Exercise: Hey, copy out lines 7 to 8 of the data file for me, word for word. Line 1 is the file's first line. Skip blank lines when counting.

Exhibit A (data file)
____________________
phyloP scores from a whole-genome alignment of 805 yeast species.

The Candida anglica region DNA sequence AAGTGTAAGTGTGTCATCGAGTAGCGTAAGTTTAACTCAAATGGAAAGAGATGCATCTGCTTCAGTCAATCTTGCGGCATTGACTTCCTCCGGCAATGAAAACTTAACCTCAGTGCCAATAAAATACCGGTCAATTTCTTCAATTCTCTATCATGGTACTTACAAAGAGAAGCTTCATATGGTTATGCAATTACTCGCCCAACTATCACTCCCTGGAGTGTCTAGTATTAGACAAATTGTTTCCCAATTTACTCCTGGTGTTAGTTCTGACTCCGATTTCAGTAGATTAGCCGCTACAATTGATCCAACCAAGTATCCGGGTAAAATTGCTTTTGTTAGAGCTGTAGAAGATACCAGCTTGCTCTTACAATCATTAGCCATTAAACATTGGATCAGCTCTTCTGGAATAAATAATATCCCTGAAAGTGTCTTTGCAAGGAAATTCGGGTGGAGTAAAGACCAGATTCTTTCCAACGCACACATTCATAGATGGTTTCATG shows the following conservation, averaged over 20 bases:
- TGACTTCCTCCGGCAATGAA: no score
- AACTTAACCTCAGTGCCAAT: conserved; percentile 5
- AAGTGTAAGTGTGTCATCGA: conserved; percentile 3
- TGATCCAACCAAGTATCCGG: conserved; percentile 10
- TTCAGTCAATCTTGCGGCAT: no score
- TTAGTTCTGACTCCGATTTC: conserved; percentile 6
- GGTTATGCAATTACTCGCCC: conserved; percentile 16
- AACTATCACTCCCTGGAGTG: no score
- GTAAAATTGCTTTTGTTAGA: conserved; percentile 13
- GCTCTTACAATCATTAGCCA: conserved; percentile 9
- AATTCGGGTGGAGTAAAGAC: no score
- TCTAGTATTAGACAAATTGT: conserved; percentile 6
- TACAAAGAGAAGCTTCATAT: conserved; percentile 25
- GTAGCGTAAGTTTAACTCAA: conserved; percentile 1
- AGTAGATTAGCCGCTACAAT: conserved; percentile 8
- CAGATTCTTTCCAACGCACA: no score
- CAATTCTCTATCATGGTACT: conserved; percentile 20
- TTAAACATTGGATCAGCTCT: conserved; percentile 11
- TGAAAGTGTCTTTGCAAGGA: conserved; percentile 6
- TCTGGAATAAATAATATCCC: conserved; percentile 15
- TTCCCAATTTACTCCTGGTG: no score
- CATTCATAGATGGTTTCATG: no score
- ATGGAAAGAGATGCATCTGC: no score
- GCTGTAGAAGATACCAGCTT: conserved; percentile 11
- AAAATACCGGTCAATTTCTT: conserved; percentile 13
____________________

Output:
- TTCAGTCAATCTTGCGGCAT: no score
- TTAGTTCTGACTCCGATTTC: conserved; percentile 6